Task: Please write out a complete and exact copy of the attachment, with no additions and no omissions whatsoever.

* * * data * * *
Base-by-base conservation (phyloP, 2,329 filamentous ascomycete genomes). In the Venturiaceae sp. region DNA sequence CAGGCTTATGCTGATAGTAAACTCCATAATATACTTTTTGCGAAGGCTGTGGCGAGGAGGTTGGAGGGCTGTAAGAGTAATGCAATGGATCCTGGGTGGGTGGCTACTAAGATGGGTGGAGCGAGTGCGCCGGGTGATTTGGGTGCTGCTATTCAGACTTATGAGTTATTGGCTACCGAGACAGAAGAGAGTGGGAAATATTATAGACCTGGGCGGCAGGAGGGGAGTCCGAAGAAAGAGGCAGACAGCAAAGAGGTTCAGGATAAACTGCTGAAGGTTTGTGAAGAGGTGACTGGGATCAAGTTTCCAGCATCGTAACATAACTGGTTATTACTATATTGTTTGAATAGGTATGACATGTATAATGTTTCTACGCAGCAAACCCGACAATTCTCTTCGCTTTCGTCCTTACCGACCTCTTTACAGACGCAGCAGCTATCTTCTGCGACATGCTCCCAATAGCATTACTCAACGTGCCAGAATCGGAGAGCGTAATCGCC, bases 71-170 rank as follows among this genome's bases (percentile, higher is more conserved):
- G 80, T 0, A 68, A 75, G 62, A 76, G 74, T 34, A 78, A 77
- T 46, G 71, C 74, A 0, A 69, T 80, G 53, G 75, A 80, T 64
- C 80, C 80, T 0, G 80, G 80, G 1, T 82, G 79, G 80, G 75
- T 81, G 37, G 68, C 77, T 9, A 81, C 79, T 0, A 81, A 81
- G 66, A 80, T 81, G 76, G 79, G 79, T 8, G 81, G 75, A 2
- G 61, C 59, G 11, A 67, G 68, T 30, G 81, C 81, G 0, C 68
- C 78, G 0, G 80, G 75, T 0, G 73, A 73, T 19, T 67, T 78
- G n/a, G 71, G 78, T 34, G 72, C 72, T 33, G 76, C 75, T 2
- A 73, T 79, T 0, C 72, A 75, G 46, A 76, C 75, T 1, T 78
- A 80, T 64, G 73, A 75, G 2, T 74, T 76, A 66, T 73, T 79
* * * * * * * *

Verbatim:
Base-by-base conservation (phyloP, 2,329 filamentous ascomycete genomes). In the Venturiaceae sp. region DNA sequence CAGGCTTATGCTGATAGTAAACTCCATAATATACTTTTTGCGAAGGCTGTGGCGAGGAGGTTGGAGGGCTGTAAGAGTAATGCAATGGATCCTGGGTGGGTGGCTACTAAGATGGGTGGAGCGAGTGCGCCGGGTGATTTGGGTGCTGCTATTCAGACTTATGAGTTATTGGCTACCGAGACAGAAGAGAGTGGGAAATATTATAGACCTGGGCGGCAGGAGGGGAGTCCGAAGAAAGAGGCAGACAGCAAAGAGGTTCAGGATAAACTGCTGAAGGTTTGTGAAGAGGTGACTGGGATCAAGTTTCCAGCATCGTAACATAACTGGTTATTACTATATTGTTTGAATAGGTATGACATGTATAATGTTTCTACGCAGCAAACCCGACAATTCTCTTCGCTTTCGTCCTTACCGACCTCTTTACAGACGCAGCAGCTATCTTCTGCGACATGCTCCCAATAGCATTACTCAACGTGCCAGAATCGGAGAGCGTAATCGCC, bases 71-170 rank as follows among this genome's bases (percentile, higher is more conserved):
- G 80, T 0, A 68, A 75, G 62, A 76, G 74, T 34, A 78, A 77
- T 46, G 71, C 74, A 0, A 69, T 80, G 53, G 75, A 80, T 64
- C 80, C 80, T 0, G 80, G 80, G 1, T 82, G 79, G 80, G 75
- T 81, G 37, G 68, C 77, T 9, A 81, C 79, T 0, A 81, A 81
- G 66, A 80, T 81, G 76, G 79, G 79, T 8, G 81, G 75, A 2
- G 61, C 59, G 11, A 67, G 68, T 30, G 81, C 81, G 0, C 68
- C 78, G 0, G 80, G 75, T 0, G 73, A 73, T 19, T 67, T 78
- G n/a, G 71, G 78, T 34, G 72, C 72, T 33, G 76, C 75, T 2
- A 73, T 79, T 0, C 72, A 75, G 46, A 76, C 75, T 1, T 78
- A 80, T 64, G 73, A 75, G 2, T 74, T 76, A 66, T 73, T 79